There are lots of ways to trim wheel thrown pots and add a unique touch to your work. In today’s post, an excerpt from Pencil & Process: From Sketch to Finished Form, Jared Zehmer shows how to make a traditional Japanese double-footed bowl, or nijū kōdai. On small bowls, this type of foot may have just been an aesthetic choice, but I can see how it could have a functional purpose on wider footed bowls or plates. At any rate, I am excited to play with the technique and come up with my own spin on it. Hope it inspires you too! –Jennifer Poellot Harnetty, editor.
This tall, narrow foot ring also has a second interior foot ring and is an example of a traditional Japanese double-footed bowl. Double foot rings on small bowls are mostly decorative, however, you can use them on large plates and platters to prevent slumping. For this pot, I’ll need to leave extra clay at the bottom to achieve the tall foot ring depicted in the drawing. After throwing a 1½-pound shallow bowl, cut it off the bat and set it aside to dry to the leather-hard stage.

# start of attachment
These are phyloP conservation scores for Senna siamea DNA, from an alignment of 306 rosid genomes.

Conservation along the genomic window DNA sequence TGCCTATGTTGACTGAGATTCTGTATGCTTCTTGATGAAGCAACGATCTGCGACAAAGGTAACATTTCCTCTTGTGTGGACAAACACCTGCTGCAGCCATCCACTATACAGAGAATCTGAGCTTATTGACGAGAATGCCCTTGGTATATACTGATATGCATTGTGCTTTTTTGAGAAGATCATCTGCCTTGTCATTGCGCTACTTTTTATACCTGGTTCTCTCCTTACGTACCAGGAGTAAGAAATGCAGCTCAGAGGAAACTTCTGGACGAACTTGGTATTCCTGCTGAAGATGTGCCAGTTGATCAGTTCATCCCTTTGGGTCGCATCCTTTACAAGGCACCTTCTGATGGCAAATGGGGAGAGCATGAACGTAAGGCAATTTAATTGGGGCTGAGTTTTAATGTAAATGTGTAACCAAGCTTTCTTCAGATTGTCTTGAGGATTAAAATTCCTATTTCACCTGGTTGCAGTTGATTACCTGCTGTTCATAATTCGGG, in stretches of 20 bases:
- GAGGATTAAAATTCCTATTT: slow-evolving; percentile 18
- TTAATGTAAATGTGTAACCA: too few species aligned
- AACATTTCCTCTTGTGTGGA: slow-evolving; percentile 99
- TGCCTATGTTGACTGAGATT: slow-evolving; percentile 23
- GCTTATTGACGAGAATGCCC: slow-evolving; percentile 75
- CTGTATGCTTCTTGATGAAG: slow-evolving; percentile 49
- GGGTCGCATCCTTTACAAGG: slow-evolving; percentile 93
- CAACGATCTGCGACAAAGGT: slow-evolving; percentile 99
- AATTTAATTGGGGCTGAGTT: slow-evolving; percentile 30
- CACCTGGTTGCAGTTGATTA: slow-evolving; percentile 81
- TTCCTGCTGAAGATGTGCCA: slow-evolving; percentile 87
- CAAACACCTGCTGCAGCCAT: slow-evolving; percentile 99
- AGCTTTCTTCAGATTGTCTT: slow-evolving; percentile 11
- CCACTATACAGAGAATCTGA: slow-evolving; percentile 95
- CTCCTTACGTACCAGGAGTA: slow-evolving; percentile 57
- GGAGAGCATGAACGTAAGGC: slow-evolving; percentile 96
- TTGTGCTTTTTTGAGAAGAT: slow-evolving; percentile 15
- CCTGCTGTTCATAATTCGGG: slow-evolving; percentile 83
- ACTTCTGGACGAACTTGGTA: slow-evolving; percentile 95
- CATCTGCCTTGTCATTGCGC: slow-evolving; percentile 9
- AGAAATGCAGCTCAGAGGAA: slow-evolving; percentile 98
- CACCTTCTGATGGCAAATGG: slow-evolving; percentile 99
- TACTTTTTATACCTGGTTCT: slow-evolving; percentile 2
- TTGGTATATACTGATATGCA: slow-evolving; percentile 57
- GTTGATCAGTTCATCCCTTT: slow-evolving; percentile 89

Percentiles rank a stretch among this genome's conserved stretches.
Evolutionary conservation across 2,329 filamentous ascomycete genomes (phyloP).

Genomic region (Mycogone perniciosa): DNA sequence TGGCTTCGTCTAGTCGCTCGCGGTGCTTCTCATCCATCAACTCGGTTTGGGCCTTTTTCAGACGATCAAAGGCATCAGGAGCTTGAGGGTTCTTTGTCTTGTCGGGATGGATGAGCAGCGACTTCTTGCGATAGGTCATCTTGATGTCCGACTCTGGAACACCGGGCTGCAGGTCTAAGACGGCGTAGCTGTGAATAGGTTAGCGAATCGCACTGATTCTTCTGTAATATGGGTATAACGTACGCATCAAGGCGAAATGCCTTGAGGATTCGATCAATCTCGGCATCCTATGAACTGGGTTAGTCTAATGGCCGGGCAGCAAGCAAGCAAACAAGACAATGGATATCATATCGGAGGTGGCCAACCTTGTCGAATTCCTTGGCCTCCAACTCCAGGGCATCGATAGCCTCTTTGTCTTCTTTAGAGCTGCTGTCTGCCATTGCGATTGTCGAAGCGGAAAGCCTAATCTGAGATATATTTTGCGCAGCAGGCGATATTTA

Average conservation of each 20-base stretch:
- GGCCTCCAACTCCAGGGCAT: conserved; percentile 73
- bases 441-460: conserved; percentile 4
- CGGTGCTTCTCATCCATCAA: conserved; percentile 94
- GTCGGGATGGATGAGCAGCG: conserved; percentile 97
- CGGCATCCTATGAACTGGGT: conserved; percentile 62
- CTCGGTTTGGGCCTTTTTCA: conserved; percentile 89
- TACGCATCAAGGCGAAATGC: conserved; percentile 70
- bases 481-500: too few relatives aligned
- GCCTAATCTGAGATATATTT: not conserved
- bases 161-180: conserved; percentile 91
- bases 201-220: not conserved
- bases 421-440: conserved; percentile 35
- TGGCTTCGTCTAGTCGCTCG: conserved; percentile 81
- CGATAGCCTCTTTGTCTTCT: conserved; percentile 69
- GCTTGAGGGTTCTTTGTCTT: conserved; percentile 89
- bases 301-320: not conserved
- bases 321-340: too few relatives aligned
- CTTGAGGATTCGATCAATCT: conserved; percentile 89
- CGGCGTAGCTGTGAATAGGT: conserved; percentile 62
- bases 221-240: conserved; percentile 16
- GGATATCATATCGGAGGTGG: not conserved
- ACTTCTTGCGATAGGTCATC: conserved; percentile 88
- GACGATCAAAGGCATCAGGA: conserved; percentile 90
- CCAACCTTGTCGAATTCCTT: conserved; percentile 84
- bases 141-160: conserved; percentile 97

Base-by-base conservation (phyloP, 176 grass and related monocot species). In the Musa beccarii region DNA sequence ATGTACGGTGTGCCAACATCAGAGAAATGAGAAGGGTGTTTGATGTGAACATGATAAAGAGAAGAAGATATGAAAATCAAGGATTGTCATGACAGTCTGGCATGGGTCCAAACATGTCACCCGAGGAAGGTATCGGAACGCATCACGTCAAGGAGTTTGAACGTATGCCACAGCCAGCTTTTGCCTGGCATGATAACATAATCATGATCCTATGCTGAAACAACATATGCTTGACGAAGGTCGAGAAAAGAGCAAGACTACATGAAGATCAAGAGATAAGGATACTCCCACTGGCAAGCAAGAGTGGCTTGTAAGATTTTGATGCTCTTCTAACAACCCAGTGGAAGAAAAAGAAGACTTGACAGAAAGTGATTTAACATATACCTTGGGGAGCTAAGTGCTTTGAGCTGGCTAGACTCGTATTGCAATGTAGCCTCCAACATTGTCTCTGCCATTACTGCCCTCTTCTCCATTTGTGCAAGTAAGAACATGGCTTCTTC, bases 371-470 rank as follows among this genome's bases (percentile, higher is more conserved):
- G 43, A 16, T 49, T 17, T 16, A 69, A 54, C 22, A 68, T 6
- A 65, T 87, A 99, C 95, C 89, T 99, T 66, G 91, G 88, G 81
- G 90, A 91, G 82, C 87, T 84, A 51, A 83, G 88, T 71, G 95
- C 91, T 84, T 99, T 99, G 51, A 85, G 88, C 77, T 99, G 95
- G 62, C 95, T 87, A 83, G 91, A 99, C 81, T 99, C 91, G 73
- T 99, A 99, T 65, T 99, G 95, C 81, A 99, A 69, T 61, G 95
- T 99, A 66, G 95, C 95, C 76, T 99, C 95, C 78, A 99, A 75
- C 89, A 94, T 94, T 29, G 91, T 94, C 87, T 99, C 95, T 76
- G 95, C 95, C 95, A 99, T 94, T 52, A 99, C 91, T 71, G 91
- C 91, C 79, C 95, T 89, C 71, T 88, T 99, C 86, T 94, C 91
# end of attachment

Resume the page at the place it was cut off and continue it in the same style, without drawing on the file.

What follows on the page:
Once dry, flip it upside down, put it onto the wheel head, and secure it into place with three clay coils (1). With the wheel spinning, determine where the outer perimeter of the foot will end with your trimming tool (2). Trim straight down to form the outside of the exterior foot, then trim outwards and down to form the curved profile of the bowl (3). Next, give the exterior of the foot ring a slight undercut angle where the ring meets the curve of the bowl (4).
To create the gap between the interior foot ring and the exterior foot ring, place your trimming tool about ¼ inch from the outside edge of the exterior foot ring (5). Create the interior foot ring’s diameter by trimming straight down ¼ inch inside the ring you’ve just established—this will be the outside edge of the interior ring (6). Then, trim from the very center of the pot and stop when you get close to the interior foot ring (7, 8). Make sure the depth between the two rings follows the curve of the interior of the bowl. Smooth over the rough edges with a sponge before compressing and cleaning up the trim lines with a damp metal rib (9).